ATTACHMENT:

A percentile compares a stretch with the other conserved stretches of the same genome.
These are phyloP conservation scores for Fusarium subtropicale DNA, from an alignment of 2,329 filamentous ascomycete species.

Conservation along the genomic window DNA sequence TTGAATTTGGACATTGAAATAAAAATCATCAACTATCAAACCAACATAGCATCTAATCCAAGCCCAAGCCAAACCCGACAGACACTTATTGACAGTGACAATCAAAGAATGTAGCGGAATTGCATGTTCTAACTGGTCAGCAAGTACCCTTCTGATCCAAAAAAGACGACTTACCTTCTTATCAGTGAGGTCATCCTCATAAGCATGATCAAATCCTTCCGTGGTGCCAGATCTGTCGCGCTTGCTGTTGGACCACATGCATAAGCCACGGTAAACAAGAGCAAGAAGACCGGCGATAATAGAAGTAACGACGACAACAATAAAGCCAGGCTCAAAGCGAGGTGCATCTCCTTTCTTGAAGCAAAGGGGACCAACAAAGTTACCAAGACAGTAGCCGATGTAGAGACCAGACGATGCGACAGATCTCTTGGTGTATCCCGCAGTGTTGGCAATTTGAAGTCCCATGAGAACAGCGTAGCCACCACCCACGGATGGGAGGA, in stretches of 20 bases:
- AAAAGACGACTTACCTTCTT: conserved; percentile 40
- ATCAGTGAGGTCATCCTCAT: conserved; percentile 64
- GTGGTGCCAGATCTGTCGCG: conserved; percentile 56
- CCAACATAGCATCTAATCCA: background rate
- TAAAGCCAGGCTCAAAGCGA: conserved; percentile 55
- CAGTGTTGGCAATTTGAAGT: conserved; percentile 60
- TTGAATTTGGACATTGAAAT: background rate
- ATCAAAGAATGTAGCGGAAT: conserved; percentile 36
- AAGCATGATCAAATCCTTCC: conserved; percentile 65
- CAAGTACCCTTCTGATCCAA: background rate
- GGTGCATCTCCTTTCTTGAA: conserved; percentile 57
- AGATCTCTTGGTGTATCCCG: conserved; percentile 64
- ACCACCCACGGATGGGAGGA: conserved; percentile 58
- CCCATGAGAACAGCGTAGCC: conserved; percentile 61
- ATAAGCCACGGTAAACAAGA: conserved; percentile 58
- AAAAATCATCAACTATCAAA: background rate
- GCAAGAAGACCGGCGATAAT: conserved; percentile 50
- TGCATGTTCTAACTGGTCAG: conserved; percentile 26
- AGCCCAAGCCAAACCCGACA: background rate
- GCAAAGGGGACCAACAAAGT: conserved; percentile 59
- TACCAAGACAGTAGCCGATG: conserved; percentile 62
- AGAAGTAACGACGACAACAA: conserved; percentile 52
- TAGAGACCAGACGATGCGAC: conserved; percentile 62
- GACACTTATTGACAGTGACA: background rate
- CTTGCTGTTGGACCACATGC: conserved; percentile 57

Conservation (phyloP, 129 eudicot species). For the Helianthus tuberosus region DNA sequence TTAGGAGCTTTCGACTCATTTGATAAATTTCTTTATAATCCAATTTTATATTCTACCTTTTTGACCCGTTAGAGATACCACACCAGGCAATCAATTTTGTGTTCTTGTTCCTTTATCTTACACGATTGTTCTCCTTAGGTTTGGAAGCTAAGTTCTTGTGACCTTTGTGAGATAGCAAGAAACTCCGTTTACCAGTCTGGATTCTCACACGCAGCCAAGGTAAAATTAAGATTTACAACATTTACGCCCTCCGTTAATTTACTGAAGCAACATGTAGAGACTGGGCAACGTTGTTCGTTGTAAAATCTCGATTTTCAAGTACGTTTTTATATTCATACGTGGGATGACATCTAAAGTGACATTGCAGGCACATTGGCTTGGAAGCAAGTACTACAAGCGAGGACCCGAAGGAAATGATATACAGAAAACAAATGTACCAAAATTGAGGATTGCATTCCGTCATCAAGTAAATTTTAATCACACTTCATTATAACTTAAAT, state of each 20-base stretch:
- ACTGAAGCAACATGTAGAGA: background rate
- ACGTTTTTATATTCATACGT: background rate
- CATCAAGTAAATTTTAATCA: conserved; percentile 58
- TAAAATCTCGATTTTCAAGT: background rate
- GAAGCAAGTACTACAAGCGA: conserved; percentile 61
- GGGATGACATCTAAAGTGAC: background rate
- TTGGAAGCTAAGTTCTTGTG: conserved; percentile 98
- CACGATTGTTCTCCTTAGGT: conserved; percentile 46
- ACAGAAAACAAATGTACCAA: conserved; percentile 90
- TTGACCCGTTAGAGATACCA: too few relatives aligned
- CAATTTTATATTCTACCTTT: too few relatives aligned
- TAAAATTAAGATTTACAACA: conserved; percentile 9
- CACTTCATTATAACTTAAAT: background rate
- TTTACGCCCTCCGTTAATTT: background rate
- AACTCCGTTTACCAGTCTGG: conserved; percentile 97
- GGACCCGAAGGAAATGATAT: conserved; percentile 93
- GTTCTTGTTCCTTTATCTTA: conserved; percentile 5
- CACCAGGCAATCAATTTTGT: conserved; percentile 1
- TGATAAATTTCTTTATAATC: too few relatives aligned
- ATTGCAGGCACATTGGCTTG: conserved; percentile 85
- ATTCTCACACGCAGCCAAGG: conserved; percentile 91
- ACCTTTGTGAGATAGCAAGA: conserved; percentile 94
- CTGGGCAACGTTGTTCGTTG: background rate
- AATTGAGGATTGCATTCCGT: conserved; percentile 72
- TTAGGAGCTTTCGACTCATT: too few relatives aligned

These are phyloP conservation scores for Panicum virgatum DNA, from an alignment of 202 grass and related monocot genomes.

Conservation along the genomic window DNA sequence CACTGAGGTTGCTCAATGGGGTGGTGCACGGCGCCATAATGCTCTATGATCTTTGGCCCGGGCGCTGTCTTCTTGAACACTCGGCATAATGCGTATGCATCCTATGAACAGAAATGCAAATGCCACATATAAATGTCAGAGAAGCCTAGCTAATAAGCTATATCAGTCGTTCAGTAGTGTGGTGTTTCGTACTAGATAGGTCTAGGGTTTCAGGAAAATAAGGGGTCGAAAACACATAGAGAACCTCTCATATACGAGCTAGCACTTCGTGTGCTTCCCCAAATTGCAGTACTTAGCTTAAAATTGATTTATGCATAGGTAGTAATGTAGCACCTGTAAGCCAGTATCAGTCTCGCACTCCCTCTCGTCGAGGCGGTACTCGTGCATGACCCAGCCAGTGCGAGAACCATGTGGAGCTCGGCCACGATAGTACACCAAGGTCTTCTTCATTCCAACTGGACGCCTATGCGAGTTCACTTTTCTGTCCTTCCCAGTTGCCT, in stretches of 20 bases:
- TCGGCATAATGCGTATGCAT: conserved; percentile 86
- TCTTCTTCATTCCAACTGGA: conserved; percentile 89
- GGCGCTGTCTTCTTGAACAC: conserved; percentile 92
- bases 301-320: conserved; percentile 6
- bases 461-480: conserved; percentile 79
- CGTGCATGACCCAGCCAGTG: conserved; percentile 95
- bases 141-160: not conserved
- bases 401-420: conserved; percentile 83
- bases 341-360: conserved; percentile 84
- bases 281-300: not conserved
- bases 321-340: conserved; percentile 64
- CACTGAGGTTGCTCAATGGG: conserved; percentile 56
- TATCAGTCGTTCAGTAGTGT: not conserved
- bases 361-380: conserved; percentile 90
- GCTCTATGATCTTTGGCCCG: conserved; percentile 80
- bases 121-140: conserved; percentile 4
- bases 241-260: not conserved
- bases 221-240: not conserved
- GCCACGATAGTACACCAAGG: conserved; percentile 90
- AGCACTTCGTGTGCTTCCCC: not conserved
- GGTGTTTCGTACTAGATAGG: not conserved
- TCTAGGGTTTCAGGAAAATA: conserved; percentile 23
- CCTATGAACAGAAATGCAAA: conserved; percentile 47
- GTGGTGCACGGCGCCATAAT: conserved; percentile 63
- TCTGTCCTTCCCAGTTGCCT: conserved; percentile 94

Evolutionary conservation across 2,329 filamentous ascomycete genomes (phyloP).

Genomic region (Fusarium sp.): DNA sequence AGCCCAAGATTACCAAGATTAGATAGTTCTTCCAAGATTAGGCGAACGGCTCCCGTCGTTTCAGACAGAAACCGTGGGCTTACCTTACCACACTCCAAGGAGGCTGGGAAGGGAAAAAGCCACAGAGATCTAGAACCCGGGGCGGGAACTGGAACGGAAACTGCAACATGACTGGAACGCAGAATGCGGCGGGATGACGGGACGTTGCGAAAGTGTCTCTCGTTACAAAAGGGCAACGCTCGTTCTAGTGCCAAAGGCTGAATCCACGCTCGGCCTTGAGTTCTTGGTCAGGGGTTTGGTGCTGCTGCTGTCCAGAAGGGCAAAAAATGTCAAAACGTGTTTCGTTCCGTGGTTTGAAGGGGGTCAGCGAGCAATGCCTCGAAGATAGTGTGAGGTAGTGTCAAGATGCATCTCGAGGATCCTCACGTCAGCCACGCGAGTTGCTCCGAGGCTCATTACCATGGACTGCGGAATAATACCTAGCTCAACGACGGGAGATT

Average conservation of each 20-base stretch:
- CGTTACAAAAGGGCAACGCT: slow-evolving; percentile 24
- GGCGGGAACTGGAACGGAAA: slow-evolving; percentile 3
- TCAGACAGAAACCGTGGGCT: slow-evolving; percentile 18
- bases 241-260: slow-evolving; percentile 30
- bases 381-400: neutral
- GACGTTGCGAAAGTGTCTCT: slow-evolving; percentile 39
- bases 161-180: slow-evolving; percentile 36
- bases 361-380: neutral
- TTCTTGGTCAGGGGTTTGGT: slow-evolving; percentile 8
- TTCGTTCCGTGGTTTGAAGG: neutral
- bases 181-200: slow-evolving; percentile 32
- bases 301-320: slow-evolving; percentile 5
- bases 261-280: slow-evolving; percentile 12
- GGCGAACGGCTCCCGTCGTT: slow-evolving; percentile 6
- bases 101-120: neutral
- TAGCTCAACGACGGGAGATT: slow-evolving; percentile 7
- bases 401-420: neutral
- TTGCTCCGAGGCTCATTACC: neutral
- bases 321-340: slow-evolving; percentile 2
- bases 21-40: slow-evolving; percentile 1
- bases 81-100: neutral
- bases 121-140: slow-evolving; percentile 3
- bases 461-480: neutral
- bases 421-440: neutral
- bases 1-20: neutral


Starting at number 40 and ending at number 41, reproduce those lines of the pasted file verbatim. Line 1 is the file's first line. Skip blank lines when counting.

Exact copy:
- CAATTTTATATTCTACCTTT: too few relatives aligned
- TAAAATTAAGATTTACAACA: conserved; percentile 9